Although the diggers lost the battle at the stockade on that fateful December morning, they eventually emerged victorious. By June 1855, new laws abolished the gold licence system, allowed miners to frame their own mining laws and gave them a vote and representation in the parliament. Many say that this was the beginning of democracy for all Australians.

Bibliography Bate, Weston, Lucky City,The first Generation at Ballarat: 1851-1901, Melbourne University Press, 1978. O’Brien, B. Massacre at Eureka: The Untold Story, The Sovereign Hill Museums Association, 1998. Strange, B and B. Eureka: Gold, Graft and Grievances, Ballarat, Bert and Bon Strange, Ballarat, (year unknown). Sovereign Hill Education Service, Blood on The Southern Cross: The Story of Eureka, A Teaching Kit for Schools, Ballarat, Sovereign Hill Education Service, 1993.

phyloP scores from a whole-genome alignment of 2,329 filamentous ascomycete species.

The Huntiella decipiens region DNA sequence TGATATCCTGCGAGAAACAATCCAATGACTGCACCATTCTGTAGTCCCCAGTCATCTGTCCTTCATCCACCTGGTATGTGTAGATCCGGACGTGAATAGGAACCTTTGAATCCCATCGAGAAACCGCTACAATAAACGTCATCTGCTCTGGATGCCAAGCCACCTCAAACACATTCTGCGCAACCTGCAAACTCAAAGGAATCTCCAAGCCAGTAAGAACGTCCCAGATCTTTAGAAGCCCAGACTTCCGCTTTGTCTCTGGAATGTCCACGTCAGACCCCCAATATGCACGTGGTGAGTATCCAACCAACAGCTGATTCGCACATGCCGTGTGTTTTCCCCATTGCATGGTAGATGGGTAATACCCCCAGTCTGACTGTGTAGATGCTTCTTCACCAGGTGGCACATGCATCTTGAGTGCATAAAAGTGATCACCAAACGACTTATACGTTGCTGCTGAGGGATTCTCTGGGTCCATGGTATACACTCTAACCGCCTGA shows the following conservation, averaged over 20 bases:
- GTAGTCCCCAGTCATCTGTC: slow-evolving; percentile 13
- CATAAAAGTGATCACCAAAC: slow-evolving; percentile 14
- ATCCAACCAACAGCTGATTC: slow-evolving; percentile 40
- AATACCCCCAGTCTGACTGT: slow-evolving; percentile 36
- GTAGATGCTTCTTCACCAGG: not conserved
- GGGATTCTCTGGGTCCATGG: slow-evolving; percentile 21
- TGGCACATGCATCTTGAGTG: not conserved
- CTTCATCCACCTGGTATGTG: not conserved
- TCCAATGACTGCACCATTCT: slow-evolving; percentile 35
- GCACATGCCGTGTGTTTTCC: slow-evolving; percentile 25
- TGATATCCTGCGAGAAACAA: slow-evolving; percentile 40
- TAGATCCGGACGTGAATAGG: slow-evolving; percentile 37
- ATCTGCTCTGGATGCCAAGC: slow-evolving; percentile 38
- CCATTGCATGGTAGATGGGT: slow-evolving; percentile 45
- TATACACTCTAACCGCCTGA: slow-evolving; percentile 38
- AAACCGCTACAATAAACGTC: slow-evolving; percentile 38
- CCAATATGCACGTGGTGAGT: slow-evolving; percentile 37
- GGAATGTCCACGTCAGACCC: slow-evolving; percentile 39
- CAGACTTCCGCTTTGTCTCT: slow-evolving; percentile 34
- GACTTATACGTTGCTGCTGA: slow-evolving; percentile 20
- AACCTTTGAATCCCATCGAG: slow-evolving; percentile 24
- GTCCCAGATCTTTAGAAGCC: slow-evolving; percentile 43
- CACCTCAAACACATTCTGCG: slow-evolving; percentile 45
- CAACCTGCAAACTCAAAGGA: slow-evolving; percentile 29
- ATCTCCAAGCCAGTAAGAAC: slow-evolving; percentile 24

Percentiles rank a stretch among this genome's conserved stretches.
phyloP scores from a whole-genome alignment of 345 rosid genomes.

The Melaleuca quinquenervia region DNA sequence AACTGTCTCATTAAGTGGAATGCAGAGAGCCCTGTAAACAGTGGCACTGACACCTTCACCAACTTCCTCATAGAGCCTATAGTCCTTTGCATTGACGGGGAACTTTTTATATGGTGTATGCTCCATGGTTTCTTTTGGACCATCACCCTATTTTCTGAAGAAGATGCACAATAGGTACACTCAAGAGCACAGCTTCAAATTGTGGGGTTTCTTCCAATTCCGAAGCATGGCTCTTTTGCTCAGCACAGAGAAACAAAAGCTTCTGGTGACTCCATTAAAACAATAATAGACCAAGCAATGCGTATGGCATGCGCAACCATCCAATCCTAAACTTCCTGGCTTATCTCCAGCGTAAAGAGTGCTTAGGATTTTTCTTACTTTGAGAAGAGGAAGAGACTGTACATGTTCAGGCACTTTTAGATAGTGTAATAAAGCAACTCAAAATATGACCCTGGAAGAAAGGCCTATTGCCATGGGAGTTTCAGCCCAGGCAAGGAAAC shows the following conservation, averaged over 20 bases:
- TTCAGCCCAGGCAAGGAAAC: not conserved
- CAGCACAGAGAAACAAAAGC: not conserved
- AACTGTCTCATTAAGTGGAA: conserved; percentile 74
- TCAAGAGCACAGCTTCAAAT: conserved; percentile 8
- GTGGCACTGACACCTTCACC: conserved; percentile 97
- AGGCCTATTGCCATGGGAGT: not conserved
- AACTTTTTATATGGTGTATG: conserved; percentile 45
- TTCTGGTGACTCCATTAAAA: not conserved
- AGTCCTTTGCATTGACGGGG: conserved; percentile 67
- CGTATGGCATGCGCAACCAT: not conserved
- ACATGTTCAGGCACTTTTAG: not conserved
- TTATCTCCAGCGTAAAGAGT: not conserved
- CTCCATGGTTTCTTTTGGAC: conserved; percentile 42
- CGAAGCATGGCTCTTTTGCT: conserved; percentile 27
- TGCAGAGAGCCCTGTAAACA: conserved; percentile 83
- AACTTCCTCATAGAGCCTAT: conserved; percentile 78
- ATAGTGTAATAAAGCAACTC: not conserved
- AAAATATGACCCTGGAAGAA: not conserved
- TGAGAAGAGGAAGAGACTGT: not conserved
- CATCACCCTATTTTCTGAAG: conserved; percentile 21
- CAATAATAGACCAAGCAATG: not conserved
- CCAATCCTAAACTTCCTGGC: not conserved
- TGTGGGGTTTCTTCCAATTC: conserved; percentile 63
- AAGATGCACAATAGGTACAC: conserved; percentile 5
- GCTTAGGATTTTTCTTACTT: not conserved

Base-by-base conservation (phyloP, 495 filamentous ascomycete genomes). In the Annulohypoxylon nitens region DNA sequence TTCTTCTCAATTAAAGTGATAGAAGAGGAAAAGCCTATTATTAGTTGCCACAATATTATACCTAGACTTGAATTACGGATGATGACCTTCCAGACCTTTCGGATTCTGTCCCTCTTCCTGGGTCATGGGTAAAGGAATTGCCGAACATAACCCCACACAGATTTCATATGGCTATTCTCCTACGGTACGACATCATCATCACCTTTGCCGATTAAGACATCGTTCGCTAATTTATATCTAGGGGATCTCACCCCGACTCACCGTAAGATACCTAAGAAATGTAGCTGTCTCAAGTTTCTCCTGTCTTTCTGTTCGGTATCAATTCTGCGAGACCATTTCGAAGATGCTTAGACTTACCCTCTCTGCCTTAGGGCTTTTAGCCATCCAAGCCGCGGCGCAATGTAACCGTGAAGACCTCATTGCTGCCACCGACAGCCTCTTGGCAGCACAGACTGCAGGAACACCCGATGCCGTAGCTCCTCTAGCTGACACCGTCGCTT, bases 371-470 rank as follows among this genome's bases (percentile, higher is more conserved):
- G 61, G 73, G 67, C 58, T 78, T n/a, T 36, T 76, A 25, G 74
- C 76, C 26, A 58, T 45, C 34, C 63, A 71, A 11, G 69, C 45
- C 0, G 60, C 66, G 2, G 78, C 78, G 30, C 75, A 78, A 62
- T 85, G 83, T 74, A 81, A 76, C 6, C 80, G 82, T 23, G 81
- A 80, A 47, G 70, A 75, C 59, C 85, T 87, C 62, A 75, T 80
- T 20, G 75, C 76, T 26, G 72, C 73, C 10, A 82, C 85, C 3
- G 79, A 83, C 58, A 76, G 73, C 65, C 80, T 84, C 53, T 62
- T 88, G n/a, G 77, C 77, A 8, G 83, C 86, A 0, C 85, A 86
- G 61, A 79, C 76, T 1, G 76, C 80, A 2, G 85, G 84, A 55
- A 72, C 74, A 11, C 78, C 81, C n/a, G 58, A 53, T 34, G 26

By Friday 1 December, expecting a clash with the authorities, the diggers were quickly building a flimsy stockade behind which to defend themselves. Up to 1,500 men were in the stockade (Lawlor (sic), Peter, A Statement to the Colonists of Victoria, “The Argus”, 10 April, 1855. Quoted in O’Brien pp.102-105) but, on Saturday evening most returned to their homes believing there would not be an attack on a Sunday, the Sabbath. At dawn, on Sunday 3 December 1854, 276 military and police men attacked the Eureka Stockade. The 150 or so miners in the stockade were over-run in 20 minutes. Three soldiers and 22 diggers were killed in the battle and others, like Captain Wise, died later of their wounds. Thirteen men were eventually taken to Melbourne to be tried for treason. By 1 April 1855, all thirteen had been freed as no jury was willing to convict them. (Note: Estimates of casualties vary. O’Brien suggests over 30 diggers and four military and Strange suggests 22 diggers and six military)